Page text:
Objective. Primary ovarian cancer cells obtained from fresh tumor have many advantages over established cell lines. Therefore, a procedure for the specific and efficient purification of such neoplastic cells is critical. We report an effective immunomagnetic method for the isolation of tumor cells from the ascitic fluid of patients diagnosed with ovarian adenocarcinoma. Methods. This procedure incorporates the use of monoclonal antibody (mAb) CC49, which recognizes the tumor-associated glycoprotein 72 (TAG-72). TAG-72 is highly expressed on ovarian tumor cell surfaces with little or no reactivity with normal tissues. Also used in this protocol are immunomagnetic beads, which bind to the CC49 mAb via a secondary antibody. When ovarian cancer cells adhere to the magnetic beads, a magnetic field is used to separate the tumor cells from all other cellular components. Results. Using ascitic fluid from five patients, we found that preparations before purification contained between 38 and 52% neoplastic cells. Using our method, we produced preparations that were between 63 and 96% pure for cancer cells, thus obtaining an average increase in tumor cell enrichment of 86%. Conclusion. We, therefore, believe this method is preferable for producing high yields of pure ovarian neoplastic cells. We are now employing this technique in our laboratory to provide a stringent and pure template for our studies on gene transfer to primary ovarian cancer cells.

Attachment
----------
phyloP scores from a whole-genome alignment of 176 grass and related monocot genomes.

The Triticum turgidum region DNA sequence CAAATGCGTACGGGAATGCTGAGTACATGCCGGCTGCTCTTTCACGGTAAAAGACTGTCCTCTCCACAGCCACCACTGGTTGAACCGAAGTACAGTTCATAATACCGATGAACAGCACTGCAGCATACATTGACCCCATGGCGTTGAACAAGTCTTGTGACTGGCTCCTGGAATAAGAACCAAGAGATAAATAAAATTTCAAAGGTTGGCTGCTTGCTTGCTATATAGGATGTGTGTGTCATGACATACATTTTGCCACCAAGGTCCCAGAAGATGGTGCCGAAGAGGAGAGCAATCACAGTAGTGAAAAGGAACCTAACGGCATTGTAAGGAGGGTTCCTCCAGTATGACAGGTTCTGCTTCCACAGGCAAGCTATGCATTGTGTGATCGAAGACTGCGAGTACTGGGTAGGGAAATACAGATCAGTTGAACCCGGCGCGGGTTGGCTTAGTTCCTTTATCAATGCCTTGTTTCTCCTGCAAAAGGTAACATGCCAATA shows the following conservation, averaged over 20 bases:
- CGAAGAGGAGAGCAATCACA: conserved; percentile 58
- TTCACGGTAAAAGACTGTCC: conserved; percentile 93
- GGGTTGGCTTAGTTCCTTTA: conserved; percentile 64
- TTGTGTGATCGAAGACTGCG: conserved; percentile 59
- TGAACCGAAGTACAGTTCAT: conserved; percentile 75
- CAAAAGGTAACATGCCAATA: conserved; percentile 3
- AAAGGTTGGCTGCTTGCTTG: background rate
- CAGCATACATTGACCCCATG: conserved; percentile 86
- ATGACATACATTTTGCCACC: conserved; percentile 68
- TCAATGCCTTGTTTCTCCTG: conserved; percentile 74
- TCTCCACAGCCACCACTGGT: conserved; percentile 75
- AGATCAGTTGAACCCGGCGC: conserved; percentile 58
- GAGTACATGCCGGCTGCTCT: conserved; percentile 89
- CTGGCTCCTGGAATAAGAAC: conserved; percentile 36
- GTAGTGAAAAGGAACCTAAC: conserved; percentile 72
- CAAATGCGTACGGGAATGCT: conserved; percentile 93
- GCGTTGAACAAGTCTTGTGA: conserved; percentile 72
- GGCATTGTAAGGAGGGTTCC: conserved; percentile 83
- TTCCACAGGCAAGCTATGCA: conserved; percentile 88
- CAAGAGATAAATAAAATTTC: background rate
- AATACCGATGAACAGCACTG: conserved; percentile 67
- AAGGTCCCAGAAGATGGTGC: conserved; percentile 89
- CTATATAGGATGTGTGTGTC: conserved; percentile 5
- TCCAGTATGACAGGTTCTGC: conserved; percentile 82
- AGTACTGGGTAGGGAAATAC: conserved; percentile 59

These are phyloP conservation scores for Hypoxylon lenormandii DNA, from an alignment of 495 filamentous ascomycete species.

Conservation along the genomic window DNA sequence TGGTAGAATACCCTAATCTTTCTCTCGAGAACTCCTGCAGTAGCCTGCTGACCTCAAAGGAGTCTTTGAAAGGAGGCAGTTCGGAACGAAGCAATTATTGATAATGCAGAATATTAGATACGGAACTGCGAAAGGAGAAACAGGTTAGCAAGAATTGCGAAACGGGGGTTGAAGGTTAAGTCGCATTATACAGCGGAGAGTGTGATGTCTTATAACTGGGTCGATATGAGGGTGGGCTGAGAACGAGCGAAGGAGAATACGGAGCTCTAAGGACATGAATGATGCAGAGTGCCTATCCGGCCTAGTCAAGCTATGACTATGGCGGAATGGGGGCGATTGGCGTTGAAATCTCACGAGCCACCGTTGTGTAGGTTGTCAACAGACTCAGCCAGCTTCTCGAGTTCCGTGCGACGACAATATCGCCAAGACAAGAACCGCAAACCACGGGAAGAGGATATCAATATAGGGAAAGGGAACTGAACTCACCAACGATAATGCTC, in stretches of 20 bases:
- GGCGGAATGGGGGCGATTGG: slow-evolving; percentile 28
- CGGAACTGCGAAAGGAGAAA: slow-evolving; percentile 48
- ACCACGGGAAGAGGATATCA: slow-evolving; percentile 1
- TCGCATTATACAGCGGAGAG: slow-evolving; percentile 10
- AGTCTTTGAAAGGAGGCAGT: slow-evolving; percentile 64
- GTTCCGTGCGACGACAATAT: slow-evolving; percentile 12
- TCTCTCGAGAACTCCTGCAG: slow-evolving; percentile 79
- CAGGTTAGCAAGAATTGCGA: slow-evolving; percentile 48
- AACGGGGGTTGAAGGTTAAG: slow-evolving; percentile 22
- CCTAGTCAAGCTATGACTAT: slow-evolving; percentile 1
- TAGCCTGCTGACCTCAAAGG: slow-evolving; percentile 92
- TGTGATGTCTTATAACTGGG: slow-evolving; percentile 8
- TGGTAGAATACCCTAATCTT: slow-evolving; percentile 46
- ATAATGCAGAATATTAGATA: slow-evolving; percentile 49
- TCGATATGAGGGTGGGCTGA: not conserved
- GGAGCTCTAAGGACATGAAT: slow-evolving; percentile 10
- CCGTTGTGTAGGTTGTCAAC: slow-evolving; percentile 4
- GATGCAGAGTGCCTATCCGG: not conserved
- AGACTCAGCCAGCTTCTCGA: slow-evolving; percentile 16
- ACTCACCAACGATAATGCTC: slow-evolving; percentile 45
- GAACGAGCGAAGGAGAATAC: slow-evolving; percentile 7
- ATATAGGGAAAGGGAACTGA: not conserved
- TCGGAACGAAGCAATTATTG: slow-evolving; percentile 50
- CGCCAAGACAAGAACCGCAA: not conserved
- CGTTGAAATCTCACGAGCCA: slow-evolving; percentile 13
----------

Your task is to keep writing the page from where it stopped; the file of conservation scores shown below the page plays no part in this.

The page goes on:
- CC49 antibody
- Cell separation
- Immunomagnetic bead technique
- Ovarian neoplasm
- Tumor-associated glycoprotein 72